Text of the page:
FDA Finds Widespread Process Deficiencies at Mammography Facilities
Posted 25 August 2017 | By
The US Food and Drug Administration (FDA) says that nearly half of all mammography facilities inspected in the first six months of 2017 had at least one deficiency under a new inspection program aimed at improving image quality, according to data released by the agency on Friday.
In January, FDA launched the initiative, referred to as EQUIP (Enhancing Quality Using the Inspection Program), aimed at identifying process and systems related deficiencies at mammography facilities that could lead to poor quality images in response to a recent uptick in compliance issues.
"Last year, we analyzed [Mammography Quality Standards Act] MQSA compliance cases and found that almost 50% of the additional mammography reviews and subsequent patient and provider notifications ordered did indeed come from image review processes," Helen Barr, director of the Division of Mammography Quality Standards within the Center for Devices and Radiological Health, said in a training video posted by FDA in June.
In the past, mammography facility inspections tended to focus on the equipment used for imaging.
"In today's world, equipment is not usually the issue, the quality of the images themselves is," she said, adding that patient positioning and compression are the two most common issues resulting in poor quality images.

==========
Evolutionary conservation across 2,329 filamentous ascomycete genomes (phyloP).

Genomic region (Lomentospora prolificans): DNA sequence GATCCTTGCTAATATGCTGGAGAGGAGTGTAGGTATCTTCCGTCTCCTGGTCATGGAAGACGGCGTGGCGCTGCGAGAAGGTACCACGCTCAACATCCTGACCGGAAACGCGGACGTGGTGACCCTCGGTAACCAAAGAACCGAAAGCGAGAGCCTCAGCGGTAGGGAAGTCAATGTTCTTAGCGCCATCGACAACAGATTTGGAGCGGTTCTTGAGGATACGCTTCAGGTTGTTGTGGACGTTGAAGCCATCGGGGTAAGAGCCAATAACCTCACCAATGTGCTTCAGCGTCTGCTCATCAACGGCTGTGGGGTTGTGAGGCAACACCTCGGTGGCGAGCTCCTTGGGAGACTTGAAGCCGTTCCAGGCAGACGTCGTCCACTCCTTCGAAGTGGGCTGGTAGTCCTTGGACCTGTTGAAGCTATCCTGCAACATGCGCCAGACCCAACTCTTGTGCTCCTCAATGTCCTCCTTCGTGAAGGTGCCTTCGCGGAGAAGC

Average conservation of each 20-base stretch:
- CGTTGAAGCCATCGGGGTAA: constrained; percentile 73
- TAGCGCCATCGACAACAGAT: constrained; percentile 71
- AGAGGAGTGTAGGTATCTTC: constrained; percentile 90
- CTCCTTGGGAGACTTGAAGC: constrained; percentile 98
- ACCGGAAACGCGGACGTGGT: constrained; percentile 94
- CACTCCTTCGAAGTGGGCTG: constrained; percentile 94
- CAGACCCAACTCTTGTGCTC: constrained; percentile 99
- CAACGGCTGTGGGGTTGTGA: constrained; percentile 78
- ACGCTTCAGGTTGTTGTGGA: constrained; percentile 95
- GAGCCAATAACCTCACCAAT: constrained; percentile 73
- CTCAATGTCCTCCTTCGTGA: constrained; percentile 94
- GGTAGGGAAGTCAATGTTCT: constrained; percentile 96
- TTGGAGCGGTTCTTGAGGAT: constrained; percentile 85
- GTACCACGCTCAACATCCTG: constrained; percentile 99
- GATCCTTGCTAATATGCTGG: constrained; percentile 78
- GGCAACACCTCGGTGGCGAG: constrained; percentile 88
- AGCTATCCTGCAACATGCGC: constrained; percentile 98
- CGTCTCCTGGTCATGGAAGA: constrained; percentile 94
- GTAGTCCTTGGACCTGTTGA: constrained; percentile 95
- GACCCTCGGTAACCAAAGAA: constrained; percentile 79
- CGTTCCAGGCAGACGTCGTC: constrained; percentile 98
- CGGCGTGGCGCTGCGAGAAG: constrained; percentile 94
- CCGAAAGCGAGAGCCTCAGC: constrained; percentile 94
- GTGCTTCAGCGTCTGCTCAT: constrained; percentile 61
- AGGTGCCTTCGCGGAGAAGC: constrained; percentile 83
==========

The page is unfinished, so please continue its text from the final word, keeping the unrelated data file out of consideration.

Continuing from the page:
Under EQUIP, FDA introduced a set of six questions to address during mammography facility inspections, such as whether facilities conduct regular reviews of image quality or whether such a review has taken place since the last time the facility was inspected.
And, while FDA says that 44% of all facilities inspected from 1 January 2017 through 30 June 2017 were marked deficient in at least one of the EQUIP questions, the agency says it will not issue citations for EQUIP-related deficiencies until 2018.
|FDA EQUIP Data (1 January 2017-30 June 2017)|
|Question||Number of deficient inspections (out of 4,166)||Percent of total inspections|
|Question 1(a) - There is no system in place that includes a mechanism for providing ongoing IP feedback on image quality||542||13%|
|Question 1(b) - There is no system in place that includes a mechanism for documenting any needed corrective action and the effectiveness of any corrective action taken||1,045||25%|
|Question 2(a) - There is no mechanism in place for regular reviews of image quality attributes of a sample of mammograms performed by each active RT and a sample of mammograms accepted for interpretation by each active IP||1,421||34%|
|Question 2(b) - There is no documentation of review since the last inspection||1,263||30%|
|Question 3(a) - There is no system in place for LIP oversight, including review of the frequency of performance of all required tests||803||19%|
|Question 3(b) - There is no system in place for LIP review to determine whether appropriate corrective actions were performed when needed||937||22%|
While FDA says it expected Question 2 to be the most challenging for facilities to address, the agency says it believes that regular image quality reviews "can potentially lead to systemic remedies that improve a facility's image quality."